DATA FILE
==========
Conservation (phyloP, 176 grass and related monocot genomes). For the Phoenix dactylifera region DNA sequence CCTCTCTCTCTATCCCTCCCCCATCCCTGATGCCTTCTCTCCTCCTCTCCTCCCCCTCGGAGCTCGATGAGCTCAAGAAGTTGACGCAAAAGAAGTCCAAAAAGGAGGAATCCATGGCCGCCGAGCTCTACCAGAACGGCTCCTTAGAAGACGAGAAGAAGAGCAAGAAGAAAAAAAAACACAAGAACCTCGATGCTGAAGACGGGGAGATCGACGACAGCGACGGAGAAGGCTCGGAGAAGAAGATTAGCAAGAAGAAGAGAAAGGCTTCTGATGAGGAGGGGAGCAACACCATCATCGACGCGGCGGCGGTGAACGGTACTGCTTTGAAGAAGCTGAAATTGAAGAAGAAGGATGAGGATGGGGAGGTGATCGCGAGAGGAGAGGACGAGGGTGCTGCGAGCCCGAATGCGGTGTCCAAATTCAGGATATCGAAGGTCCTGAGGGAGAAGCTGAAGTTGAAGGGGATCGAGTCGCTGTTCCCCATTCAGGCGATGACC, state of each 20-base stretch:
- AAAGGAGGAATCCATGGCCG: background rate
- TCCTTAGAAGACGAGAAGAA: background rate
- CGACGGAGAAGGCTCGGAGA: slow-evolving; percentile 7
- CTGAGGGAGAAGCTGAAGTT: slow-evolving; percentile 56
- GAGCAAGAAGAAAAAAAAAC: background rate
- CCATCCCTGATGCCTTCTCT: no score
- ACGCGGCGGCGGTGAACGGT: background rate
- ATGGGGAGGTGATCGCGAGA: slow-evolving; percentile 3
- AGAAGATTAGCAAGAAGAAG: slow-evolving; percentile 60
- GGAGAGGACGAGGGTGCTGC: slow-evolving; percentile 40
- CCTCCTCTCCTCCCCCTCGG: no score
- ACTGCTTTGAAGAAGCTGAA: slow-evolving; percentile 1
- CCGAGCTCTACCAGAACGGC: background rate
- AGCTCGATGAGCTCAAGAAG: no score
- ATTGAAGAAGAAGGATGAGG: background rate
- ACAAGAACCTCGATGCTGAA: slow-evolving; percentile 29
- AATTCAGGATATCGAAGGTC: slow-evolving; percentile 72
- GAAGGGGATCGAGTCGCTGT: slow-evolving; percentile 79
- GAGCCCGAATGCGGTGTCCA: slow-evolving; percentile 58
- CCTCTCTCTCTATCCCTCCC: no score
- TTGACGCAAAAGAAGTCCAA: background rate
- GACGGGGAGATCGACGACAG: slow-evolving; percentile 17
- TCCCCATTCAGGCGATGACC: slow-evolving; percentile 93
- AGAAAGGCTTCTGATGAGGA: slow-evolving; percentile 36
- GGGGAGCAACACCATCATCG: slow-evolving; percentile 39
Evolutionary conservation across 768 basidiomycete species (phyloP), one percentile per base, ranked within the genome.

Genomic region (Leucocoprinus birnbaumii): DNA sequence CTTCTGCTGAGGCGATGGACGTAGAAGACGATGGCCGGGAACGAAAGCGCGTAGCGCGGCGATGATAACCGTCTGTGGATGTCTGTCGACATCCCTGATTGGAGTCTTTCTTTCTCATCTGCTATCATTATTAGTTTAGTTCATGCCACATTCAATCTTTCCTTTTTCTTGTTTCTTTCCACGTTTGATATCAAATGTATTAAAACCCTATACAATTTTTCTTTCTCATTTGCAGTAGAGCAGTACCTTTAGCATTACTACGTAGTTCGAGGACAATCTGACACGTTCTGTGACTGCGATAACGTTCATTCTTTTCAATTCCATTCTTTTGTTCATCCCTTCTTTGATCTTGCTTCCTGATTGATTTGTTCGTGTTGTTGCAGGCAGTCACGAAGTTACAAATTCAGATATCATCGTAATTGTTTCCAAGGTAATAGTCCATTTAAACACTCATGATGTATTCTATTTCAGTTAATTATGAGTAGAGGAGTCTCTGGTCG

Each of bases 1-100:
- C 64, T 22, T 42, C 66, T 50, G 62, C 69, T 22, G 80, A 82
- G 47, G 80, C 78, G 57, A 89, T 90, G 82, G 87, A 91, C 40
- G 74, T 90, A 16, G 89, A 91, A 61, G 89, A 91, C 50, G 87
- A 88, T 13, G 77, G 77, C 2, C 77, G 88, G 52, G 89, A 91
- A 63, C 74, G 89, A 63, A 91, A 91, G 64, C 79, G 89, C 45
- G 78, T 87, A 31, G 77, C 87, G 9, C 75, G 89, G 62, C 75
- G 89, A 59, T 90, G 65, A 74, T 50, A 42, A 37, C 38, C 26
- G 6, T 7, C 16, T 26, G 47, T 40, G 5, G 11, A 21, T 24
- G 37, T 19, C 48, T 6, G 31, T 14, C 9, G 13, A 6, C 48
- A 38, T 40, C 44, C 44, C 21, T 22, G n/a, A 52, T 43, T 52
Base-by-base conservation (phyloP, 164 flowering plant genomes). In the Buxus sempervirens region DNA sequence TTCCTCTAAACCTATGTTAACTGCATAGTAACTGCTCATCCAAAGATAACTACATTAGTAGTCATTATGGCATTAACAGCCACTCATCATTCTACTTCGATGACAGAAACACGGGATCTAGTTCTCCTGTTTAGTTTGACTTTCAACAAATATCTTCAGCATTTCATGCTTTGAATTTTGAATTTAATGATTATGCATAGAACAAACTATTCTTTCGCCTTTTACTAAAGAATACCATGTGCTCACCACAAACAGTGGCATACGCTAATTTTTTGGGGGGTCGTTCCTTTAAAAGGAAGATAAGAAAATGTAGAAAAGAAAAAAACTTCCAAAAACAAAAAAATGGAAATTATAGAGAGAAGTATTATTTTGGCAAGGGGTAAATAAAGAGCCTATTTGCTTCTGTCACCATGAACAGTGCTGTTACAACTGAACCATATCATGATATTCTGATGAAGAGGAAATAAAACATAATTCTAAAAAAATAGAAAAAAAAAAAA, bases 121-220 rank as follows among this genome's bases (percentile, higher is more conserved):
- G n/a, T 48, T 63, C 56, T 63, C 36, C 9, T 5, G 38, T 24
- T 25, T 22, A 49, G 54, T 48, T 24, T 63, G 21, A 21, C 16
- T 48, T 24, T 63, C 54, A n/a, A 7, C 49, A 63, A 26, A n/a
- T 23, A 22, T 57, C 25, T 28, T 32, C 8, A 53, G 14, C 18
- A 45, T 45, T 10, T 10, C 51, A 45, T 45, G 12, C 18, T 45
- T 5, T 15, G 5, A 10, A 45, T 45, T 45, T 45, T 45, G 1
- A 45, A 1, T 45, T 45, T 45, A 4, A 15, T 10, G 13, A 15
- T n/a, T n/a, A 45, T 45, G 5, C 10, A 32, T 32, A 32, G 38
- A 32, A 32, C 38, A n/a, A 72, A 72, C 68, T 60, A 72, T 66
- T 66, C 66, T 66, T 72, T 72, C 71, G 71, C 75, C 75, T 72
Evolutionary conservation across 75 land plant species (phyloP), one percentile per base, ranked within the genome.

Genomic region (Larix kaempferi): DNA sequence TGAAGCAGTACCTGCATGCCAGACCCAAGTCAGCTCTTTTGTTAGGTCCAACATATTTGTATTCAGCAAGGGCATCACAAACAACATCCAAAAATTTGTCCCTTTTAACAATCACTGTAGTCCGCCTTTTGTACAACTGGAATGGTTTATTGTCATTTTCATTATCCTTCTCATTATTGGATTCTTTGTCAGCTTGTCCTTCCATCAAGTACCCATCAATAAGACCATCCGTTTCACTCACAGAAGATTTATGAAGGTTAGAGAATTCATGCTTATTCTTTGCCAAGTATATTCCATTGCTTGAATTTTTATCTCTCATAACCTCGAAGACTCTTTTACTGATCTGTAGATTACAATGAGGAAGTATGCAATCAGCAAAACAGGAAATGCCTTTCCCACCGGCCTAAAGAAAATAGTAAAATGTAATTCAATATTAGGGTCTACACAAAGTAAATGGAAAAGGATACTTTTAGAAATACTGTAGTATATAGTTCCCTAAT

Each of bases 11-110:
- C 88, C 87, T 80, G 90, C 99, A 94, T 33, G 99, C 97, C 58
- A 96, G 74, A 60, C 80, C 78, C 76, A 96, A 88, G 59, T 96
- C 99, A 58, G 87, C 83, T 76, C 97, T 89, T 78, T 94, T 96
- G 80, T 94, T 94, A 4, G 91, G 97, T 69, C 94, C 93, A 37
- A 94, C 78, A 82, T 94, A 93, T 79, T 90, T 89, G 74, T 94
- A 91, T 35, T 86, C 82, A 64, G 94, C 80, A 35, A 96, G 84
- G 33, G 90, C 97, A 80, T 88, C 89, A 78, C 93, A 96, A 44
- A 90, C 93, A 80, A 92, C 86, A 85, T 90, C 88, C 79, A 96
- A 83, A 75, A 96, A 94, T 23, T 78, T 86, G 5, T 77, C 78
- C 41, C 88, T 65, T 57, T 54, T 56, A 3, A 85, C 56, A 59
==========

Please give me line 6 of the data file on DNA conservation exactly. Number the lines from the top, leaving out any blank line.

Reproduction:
- GAGCAAGAAGAAAAAAAAAC: background rate